The first floppy disk was introduced in 1971 by IBM
Sony has signalled what could be the final end of the venerable floppy disk.
The electronics giant has said it will stop selling the 30-year-old storage media in Japan from March 2011.
Earlier this year Sony stopped selling the disks in most international markets due to dwindling demand and competition from other storage formats.
The slow death of the "floppy" or "diskette" began in 1998 when Apple decided not to include a floppy drive in its G3 iMac computer.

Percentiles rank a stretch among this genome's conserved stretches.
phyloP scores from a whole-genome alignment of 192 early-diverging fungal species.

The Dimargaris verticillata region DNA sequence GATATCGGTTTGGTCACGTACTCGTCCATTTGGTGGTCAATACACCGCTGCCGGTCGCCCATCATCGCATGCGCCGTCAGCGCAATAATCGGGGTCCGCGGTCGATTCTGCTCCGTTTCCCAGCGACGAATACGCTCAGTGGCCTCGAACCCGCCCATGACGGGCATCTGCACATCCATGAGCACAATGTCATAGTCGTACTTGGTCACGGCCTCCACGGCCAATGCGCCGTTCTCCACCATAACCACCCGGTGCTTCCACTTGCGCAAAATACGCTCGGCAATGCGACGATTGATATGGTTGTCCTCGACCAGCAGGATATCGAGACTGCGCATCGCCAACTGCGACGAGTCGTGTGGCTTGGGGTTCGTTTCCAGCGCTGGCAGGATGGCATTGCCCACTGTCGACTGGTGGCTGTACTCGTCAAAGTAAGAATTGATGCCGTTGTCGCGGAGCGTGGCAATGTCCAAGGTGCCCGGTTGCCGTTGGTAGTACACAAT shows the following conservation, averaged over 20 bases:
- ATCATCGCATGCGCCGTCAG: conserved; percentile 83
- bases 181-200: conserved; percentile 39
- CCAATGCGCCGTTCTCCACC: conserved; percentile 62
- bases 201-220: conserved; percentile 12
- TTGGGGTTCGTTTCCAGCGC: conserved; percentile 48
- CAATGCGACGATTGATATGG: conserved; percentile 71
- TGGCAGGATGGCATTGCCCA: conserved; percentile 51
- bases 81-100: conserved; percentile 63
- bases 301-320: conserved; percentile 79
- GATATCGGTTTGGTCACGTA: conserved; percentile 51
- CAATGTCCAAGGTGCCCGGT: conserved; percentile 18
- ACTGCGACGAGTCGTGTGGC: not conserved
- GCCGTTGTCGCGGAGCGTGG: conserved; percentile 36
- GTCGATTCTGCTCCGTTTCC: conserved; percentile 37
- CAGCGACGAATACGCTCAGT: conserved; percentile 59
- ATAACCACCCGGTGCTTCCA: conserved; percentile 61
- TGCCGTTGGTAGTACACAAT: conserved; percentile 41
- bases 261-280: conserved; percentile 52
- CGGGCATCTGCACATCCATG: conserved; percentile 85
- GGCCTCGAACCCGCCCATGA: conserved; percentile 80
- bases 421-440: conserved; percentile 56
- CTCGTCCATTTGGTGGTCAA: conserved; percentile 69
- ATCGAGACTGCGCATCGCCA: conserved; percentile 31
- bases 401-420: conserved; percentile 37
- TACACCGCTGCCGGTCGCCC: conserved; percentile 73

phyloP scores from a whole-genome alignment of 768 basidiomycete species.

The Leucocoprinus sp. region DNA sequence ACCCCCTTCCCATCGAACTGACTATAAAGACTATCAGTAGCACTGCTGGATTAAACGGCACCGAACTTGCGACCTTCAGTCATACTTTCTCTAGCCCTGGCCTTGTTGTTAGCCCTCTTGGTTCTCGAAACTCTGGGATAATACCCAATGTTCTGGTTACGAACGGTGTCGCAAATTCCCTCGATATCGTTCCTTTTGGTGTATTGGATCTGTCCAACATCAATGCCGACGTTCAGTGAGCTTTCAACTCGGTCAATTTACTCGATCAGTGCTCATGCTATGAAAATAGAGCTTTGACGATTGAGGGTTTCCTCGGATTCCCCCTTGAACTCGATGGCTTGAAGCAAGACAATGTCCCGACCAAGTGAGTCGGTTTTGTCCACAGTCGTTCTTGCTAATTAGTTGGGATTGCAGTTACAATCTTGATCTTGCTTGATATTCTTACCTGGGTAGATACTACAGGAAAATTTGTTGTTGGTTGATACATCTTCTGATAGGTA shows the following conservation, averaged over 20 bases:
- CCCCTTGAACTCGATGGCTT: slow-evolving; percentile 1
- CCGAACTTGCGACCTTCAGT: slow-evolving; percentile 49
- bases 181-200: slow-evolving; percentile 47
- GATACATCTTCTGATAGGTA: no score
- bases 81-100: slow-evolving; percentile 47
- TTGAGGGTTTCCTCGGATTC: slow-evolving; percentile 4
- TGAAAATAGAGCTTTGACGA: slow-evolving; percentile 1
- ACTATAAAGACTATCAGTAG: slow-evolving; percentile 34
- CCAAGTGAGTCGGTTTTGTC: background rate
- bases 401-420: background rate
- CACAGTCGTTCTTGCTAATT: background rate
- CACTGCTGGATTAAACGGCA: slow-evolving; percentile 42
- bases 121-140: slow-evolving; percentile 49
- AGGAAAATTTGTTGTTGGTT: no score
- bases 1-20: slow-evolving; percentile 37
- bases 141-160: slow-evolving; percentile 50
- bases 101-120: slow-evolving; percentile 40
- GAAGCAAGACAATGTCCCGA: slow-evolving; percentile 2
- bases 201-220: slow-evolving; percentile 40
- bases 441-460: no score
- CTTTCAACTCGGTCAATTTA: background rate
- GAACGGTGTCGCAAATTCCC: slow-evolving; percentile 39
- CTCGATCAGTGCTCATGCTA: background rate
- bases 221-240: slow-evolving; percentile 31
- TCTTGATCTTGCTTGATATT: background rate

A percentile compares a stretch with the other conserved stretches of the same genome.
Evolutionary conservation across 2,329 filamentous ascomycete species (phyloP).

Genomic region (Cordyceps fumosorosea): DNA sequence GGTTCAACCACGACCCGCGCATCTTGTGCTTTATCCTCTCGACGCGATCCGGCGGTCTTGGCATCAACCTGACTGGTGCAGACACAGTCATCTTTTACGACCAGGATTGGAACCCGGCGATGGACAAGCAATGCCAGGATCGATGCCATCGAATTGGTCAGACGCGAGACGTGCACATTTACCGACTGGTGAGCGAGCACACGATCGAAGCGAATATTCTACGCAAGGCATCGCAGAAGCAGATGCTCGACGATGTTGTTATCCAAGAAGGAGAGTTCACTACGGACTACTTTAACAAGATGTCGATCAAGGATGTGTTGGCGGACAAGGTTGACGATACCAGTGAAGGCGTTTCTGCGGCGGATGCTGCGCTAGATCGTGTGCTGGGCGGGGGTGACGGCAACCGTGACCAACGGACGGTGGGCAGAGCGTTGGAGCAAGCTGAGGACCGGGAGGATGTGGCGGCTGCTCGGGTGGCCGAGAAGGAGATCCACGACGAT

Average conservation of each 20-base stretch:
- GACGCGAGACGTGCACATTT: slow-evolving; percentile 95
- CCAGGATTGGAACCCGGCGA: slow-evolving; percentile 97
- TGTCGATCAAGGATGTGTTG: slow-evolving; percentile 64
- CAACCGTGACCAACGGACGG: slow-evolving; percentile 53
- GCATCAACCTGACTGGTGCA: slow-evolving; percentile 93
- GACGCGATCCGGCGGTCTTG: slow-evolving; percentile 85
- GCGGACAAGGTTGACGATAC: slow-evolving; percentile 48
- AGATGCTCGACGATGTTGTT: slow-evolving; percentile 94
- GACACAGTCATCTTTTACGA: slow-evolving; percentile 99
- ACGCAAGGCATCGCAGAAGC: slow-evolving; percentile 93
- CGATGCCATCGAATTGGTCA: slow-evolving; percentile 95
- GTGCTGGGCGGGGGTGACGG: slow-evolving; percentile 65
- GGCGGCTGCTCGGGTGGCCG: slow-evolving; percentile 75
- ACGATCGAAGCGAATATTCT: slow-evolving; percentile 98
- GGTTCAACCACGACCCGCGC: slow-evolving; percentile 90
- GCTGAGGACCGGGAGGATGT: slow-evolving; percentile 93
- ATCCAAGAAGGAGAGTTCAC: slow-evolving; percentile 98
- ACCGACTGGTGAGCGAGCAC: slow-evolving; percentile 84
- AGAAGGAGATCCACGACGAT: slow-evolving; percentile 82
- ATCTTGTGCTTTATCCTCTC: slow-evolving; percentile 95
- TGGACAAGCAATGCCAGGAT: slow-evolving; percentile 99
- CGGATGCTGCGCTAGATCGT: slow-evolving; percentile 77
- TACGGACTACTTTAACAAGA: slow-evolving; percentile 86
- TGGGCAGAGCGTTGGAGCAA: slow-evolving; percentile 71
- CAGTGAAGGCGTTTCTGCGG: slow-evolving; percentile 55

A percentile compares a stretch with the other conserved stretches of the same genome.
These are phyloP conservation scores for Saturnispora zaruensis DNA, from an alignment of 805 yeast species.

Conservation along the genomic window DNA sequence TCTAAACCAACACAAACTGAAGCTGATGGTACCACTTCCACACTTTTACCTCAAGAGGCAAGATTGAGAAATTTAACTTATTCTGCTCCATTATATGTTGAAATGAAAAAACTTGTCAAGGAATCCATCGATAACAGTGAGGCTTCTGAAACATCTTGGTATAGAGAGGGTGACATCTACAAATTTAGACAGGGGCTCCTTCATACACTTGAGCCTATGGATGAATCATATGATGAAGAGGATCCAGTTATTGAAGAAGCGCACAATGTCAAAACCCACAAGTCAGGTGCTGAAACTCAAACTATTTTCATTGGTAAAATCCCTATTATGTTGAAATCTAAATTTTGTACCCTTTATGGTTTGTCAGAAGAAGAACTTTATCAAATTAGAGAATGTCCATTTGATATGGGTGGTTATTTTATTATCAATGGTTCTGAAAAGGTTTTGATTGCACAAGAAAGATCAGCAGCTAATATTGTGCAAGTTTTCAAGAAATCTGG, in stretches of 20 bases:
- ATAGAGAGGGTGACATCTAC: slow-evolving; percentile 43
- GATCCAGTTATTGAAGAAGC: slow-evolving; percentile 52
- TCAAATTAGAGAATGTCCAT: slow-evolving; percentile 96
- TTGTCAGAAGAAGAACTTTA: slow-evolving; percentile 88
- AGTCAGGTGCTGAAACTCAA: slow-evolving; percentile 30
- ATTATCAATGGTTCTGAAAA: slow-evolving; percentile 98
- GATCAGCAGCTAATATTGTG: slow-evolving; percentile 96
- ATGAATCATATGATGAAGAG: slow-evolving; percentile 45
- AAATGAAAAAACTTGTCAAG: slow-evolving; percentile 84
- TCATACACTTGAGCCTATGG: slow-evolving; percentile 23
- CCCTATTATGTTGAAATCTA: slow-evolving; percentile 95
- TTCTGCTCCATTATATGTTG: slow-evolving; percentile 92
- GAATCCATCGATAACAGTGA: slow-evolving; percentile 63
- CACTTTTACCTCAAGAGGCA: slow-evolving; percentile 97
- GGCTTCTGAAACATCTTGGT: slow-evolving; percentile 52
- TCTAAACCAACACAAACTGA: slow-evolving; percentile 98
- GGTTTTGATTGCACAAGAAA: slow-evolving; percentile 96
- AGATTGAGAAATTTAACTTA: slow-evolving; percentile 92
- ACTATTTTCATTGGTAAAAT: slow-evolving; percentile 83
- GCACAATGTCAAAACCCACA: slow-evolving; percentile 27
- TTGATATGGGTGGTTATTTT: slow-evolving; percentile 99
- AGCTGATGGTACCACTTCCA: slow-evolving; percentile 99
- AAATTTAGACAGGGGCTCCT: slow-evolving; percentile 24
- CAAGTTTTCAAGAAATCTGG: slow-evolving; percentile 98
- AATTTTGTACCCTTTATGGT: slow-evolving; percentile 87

Since then various other firms have stopped support for floppy disks on the majority of machines, including computer giant Dell in 2003.
Computing store PC World said that it would stop selling them in 2007 when stocks ran out.
However, Sony has continued to sell the disks, and continues to ship them in the millions.
Now, the firm - which claims to have produced the first 3.5in (9cm) disks in 1981 - has decided to halt sales completely faced with competition from online storage and portable USB drives.